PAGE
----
Ah Christmas, a consumers heaven. I don’t want to sound like Scrooge here because I do love love love Christmas, however, it is the most wonderful time of the year for buying crap!!
I’m on a mission this year to make every purchase count while still upholding the magic of Christmas. It goes without saying if you know me or have read this blog before that I also want to avoid plastic were I can and make it a sustainable Christmas. So here’s 10 things I be won’t buying this year and my sustainable solution.
1. Sparkling wrapping paper.
You might think “why complain about wrapping paper when it can be recycled”. Well every year enough Christmas wrapping paper is brought to wrap the circumference of the WORLD!!! That’s a lot of trees being cut down.
But worse of all. Most of it can’t be recycled. All that pretty shiny stuff and all that glitter makes it un-recyclable.
I used to be the worst culprit when it came to wrapping everything as pretty and flamboyant as possible. I’m still going to do that but with a new tend, which includes earthy colours (a fancy way of saying brown paper, reusing some from packaging and some brought) with an autumnal and nature theme (meaning I’m going to send the boys of a mission in the woods to collect pretty things I can stick on to decorate.) and you’d be amazed at how lovely string can look wrapped around pressies.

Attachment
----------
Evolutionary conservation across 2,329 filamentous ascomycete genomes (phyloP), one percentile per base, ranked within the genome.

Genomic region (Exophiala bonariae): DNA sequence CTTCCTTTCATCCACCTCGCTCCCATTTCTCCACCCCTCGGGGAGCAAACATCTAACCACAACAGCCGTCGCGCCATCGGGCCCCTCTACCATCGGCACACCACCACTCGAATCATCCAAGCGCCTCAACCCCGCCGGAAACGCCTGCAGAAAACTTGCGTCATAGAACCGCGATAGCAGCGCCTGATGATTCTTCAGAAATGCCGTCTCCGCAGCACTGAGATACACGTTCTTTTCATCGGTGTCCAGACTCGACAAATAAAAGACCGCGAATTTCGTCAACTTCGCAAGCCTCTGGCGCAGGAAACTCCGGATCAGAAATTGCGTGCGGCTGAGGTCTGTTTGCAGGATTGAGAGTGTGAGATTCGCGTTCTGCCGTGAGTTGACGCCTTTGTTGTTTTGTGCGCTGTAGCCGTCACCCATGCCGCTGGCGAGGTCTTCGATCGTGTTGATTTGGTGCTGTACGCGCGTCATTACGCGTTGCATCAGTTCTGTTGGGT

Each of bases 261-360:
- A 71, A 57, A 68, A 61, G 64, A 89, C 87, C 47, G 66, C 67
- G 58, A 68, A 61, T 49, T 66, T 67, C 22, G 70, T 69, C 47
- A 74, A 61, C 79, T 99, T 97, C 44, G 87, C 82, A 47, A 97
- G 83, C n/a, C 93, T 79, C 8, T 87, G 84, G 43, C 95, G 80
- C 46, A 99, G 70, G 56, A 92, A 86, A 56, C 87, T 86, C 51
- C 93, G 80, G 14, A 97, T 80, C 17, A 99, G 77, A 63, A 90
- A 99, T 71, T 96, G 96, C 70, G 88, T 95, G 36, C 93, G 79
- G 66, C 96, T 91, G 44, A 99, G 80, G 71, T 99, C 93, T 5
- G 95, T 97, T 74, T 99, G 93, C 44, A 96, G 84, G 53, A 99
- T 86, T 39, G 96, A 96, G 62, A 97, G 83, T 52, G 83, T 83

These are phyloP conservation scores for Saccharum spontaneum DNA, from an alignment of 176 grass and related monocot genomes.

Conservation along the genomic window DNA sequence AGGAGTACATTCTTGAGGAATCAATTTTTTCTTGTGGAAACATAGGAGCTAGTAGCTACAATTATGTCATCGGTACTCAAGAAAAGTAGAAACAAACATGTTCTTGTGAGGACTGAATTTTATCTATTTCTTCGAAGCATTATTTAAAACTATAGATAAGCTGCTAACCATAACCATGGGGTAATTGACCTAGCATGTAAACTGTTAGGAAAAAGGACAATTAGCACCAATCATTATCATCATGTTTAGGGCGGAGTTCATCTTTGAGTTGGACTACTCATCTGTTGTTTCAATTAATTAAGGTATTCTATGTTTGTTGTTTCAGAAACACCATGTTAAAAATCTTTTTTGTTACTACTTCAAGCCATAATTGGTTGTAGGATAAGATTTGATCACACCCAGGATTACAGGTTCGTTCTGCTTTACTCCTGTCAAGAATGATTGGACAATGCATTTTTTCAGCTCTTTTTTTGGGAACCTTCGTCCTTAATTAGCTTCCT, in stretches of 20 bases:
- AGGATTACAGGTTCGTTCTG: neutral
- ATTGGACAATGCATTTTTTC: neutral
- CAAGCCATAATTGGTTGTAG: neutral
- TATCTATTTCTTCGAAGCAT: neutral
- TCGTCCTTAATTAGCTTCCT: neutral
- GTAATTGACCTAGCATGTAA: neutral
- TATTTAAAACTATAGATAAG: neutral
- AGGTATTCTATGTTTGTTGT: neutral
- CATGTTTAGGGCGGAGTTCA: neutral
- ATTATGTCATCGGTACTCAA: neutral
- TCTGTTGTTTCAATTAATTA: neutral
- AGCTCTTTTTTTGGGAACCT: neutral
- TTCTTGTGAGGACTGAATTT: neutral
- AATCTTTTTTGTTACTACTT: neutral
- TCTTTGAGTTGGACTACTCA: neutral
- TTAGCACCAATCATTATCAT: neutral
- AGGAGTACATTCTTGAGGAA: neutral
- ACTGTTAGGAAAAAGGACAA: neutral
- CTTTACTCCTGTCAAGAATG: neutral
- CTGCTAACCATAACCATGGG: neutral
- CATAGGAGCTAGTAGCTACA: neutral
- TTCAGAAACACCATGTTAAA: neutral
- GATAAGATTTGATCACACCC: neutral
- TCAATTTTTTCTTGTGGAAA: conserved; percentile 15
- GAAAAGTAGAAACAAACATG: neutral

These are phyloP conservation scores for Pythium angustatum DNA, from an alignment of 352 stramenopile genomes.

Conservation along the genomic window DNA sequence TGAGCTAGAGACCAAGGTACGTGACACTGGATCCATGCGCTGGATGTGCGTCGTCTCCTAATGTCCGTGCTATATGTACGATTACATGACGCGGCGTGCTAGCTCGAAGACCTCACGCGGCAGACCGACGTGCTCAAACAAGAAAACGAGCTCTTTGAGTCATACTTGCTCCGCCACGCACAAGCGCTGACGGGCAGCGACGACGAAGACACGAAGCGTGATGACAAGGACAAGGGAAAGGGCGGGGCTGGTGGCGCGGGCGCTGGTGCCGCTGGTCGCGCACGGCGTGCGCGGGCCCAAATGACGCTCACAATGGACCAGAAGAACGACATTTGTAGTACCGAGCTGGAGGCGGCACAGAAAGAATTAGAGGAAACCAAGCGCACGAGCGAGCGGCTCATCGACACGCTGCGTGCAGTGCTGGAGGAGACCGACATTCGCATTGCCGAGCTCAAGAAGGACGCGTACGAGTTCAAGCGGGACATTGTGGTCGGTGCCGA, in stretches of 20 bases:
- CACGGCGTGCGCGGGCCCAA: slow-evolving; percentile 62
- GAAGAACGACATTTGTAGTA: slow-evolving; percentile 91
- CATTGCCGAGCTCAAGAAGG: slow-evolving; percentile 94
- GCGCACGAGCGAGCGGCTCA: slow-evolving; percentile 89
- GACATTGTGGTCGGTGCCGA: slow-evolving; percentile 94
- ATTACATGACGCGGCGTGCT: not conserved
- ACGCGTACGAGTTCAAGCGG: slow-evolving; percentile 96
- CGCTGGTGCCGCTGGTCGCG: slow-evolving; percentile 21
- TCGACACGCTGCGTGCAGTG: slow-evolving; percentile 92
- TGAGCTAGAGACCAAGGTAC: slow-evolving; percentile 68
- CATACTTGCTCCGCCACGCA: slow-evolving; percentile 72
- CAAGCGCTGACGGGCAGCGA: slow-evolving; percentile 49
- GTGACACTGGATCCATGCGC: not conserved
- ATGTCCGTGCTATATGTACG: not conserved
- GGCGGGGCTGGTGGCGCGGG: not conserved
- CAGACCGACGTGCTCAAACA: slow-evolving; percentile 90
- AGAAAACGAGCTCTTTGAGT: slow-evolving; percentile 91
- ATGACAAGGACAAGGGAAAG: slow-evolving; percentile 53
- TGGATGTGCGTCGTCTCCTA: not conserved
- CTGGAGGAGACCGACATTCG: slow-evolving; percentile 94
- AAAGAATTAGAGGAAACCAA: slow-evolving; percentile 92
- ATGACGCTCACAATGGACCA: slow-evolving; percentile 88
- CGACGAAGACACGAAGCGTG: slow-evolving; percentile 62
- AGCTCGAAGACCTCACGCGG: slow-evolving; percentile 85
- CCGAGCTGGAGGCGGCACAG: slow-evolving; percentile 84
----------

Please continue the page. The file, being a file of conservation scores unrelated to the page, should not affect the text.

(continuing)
Another idea is to use old scarves. Have a look in charity shops (I did find some but they wanted quiet a lot for each one which was getting a little expensive but you might have more luck) or check eBay out. You can ask for them back afterwards and use them year on year.
I’ll be using string or ribbons that I’ve collected off things throughout the year. Off clothes tags, other pressies I’ve been given etc.
We’re making ours from old toilet rolls and brown paper. It gives the boys a chance to find some truly awful jokes to put inside and we might add a little adult treat into some in the form of tiny gin bottles and perhaps a scratch card. Who wouldn’t love that?!
If however your not keen on getting creative look out for some that don’t contain the plastic hair combs and things that go straight to landfill.
I always hated the stuff but I guess that’s down to opinion. Its the only “tat” that Mat allows in the house and he thinks it’s great 🤷♀️ who knew tinsel would be something we would disagree on so much. We’ve been using the same stuff for years so I won’t stop doing this but when it does finally give up the ghost we will find other decorations instead. (Here’s to hoping that’s soon, don’t tell Mat I said that).
5. Present labels
Last year I kept any cards I had been given that had nice bits on I could cut out. For example a nice picture of holly on the front or a Santa waving. I’ll dig them all out this year, cut the nice pictures out and use a fore-mentioned string or ribbon to attach to presents.
If you haven’t got loads of saved Christmas cards like I didn’t last year how about sticking old scrabble pieces or letter fridge magnets to your presents. I obviously collected these back up and saved to use again.